Health secretary Andrew Lansley has criticised the “obsessive” focus on commissioning consortia, ahead of the publication of the health and social care bill later today.

Speaking at the HSJ Delivering a New Approach to Public Health conference in London, Mr Lansley said public health policy was probably more significant than reforms to the structure of the NHS.

He said: “I very often rail at the TV screen and the radio, because they are completely obsessed with the question of GP-led commissioning and ignore that there are many things we are doing – of which one of the most significant in the bill is the transfer of public health responsibility to local government and the creation of a structure to support local health improvement plans.”

He added: “From my point of view, our plans for public health are at least as significant – perhaps in the long-term the most significant aspect of what we are trying to do – as compared to the plans for the reform and modernisation of the health services.”  

The government is due to publish its health and social care bill this afternoon, ushering in the reforms set out in the white paper Liberating the NHS. A separate bill will be published on public health later in the year.

Mr Lansley also told delegates the public health budget will be “large enough to make an impact”.

Under the government’s proposals, the bulk of public health responsibility will pass to local authorities with ringfenced budgets. As part of this budget, councils will receive a weighted “premium” for health inequalities, which will increase in line with improvements.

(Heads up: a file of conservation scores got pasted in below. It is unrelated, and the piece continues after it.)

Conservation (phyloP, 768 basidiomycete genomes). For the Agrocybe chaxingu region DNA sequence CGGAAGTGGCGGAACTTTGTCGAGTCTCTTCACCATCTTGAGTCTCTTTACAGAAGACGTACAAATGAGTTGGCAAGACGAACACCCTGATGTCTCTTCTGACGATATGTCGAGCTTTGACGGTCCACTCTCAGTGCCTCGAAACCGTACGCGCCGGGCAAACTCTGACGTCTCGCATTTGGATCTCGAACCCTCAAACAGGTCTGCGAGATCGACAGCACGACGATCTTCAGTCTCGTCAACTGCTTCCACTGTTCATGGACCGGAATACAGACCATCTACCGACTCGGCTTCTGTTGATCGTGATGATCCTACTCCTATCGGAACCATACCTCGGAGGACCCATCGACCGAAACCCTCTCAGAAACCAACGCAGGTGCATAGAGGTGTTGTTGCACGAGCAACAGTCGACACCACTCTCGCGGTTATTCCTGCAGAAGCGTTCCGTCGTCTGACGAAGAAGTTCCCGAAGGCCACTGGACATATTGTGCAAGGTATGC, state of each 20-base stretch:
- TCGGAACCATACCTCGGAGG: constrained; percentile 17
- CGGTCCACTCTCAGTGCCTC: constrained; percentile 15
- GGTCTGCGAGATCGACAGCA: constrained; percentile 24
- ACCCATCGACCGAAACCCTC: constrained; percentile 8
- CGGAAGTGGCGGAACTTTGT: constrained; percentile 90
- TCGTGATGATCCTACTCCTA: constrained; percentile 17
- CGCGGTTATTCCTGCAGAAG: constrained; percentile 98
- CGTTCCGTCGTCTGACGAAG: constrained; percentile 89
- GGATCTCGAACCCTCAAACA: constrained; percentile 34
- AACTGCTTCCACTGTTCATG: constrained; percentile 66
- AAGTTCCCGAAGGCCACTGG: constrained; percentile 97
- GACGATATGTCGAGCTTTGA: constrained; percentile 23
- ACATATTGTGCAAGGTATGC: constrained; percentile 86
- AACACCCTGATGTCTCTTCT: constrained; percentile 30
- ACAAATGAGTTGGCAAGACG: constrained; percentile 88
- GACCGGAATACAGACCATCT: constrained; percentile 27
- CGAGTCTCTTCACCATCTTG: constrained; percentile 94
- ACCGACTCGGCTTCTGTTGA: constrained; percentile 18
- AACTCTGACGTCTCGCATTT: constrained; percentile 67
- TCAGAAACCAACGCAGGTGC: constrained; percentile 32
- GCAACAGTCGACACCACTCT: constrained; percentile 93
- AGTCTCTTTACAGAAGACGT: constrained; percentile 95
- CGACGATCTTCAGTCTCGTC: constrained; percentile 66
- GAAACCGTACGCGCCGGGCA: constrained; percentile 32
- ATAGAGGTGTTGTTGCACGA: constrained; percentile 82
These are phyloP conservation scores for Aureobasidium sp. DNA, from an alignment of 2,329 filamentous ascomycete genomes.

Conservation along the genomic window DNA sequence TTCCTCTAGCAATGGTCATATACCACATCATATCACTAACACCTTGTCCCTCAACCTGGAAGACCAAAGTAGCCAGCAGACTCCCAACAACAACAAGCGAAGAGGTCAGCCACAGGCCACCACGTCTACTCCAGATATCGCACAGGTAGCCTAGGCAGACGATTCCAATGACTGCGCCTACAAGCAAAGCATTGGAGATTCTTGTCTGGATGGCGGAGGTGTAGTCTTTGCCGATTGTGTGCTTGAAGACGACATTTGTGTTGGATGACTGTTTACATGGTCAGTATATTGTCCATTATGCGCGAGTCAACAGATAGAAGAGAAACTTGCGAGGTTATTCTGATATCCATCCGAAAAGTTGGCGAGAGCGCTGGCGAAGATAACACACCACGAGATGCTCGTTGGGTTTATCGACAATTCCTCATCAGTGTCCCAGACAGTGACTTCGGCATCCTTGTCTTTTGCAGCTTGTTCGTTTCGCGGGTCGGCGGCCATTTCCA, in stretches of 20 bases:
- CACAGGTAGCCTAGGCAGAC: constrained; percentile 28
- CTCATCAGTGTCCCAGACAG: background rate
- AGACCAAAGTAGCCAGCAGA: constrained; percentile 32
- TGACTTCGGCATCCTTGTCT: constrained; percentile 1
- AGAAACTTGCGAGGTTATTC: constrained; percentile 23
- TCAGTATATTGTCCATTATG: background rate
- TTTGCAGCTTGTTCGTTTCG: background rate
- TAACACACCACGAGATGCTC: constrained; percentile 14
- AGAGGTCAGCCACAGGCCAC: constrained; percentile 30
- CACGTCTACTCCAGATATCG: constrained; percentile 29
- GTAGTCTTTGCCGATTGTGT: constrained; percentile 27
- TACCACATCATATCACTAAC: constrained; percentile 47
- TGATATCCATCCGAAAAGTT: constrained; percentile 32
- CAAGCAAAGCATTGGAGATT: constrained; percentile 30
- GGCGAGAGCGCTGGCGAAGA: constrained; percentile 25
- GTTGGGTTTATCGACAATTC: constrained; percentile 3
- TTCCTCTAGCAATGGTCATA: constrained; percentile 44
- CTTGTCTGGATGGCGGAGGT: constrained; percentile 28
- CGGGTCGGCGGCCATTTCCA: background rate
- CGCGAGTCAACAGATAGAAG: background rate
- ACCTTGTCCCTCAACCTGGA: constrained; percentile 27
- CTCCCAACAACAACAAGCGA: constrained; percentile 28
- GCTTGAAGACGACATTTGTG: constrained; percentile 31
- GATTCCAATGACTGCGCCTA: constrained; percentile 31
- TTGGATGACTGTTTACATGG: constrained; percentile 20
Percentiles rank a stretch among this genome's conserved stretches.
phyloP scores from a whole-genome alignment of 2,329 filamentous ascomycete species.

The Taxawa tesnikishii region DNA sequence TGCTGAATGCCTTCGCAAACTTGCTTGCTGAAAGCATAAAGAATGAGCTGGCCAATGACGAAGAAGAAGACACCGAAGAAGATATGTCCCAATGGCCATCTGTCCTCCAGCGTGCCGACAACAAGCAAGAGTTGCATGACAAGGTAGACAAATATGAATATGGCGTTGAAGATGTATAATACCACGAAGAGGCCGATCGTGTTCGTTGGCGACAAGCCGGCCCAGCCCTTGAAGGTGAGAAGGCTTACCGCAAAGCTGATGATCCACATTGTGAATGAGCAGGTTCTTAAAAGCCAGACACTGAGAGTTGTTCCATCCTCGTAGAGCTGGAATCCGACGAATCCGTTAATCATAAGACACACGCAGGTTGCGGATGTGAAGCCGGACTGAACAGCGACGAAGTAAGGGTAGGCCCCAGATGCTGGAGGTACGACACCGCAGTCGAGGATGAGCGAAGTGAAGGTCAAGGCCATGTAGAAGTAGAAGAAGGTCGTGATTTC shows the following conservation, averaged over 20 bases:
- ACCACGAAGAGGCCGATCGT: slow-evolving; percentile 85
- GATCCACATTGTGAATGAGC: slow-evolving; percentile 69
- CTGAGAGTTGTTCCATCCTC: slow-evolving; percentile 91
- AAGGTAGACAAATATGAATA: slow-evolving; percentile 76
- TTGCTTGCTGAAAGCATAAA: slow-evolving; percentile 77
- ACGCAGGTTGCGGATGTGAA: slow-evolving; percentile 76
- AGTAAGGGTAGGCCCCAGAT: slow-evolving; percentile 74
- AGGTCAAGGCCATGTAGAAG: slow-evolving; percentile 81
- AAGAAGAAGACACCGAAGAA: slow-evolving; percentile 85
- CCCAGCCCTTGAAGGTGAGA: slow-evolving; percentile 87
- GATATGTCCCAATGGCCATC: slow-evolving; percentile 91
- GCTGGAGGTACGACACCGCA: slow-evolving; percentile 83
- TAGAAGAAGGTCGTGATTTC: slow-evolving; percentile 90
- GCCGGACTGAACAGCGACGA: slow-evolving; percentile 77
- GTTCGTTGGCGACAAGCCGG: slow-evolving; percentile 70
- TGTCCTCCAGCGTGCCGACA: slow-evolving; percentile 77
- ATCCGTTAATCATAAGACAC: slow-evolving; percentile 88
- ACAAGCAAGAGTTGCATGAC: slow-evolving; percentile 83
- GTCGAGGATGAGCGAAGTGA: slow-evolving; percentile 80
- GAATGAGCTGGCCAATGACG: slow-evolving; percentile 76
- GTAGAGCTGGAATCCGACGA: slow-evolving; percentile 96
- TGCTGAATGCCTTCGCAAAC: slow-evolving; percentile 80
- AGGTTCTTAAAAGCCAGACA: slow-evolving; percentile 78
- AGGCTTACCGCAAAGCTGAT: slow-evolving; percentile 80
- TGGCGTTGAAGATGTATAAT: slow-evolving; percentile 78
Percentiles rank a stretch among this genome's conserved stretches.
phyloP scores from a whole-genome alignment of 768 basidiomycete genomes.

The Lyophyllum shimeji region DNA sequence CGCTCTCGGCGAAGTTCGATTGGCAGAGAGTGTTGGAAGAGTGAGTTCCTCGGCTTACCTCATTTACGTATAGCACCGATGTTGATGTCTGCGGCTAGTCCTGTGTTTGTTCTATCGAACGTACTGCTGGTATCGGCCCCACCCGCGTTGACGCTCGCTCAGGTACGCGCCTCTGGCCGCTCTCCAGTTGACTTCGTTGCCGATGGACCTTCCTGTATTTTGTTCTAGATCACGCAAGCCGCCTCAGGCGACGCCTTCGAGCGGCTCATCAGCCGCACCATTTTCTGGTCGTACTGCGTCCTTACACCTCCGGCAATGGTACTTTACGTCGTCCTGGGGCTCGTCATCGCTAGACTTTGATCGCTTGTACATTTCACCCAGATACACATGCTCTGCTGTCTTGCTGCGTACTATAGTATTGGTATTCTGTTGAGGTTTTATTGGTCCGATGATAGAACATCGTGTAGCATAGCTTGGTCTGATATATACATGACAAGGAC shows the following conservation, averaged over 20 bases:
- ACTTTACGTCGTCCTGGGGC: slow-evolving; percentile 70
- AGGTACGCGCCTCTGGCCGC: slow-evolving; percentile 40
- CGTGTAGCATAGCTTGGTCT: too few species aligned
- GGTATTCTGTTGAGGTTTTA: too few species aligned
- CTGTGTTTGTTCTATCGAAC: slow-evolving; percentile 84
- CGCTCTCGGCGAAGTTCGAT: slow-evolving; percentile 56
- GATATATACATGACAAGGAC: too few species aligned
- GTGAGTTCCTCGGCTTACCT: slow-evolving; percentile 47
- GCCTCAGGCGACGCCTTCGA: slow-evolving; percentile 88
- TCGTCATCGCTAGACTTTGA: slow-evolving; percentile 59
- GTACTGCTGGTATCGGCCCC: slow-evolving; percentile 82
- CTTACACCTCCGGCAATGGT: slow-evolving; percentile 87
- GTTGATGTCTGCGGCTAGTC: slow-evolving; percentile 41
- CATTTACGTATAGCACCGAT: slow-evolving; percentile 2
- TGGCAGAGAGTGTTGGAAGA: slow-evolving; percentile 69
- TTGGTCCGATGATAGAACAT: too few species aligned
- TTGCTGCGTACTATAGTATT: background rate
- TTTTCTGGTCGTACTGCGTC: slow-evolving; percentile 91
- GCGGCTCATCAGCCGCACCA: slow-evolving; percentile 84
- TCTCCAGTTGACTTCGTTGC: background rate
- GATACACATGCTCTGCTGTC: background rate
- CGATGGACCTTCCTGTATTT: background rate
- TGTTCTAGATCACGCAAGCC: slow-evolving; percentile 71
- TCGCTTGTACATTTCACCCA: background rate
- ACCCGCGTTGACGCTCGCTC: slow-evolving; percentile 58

Mr Lansley highlighted that under the previous NHS funding formula 15 per cent was allocated to public health intervention but only 4 per cent – equivalent to £3.7bn – of the NHS budget was actually spent on it.

He said: “It’s all very well allocating 15 per cent to tackle health inequalities but, if you only actually spend 4 per cent, it’s not going to have any impact is it.

“I’m not making a promise about what the size of the public health budget will be, that’s still a matter for consultation… but the principles are very straight forward – that it has to be large enough to make a difference…and that it must be heavily orientated towards achieving a reduction of health inequalities.

“What I am aiming to do through the health premium – I’ll be frank about this – is move away from a world where the worse your health is the more money you get. We’ve got to break out of that rather negative spiral, race to the bottom.”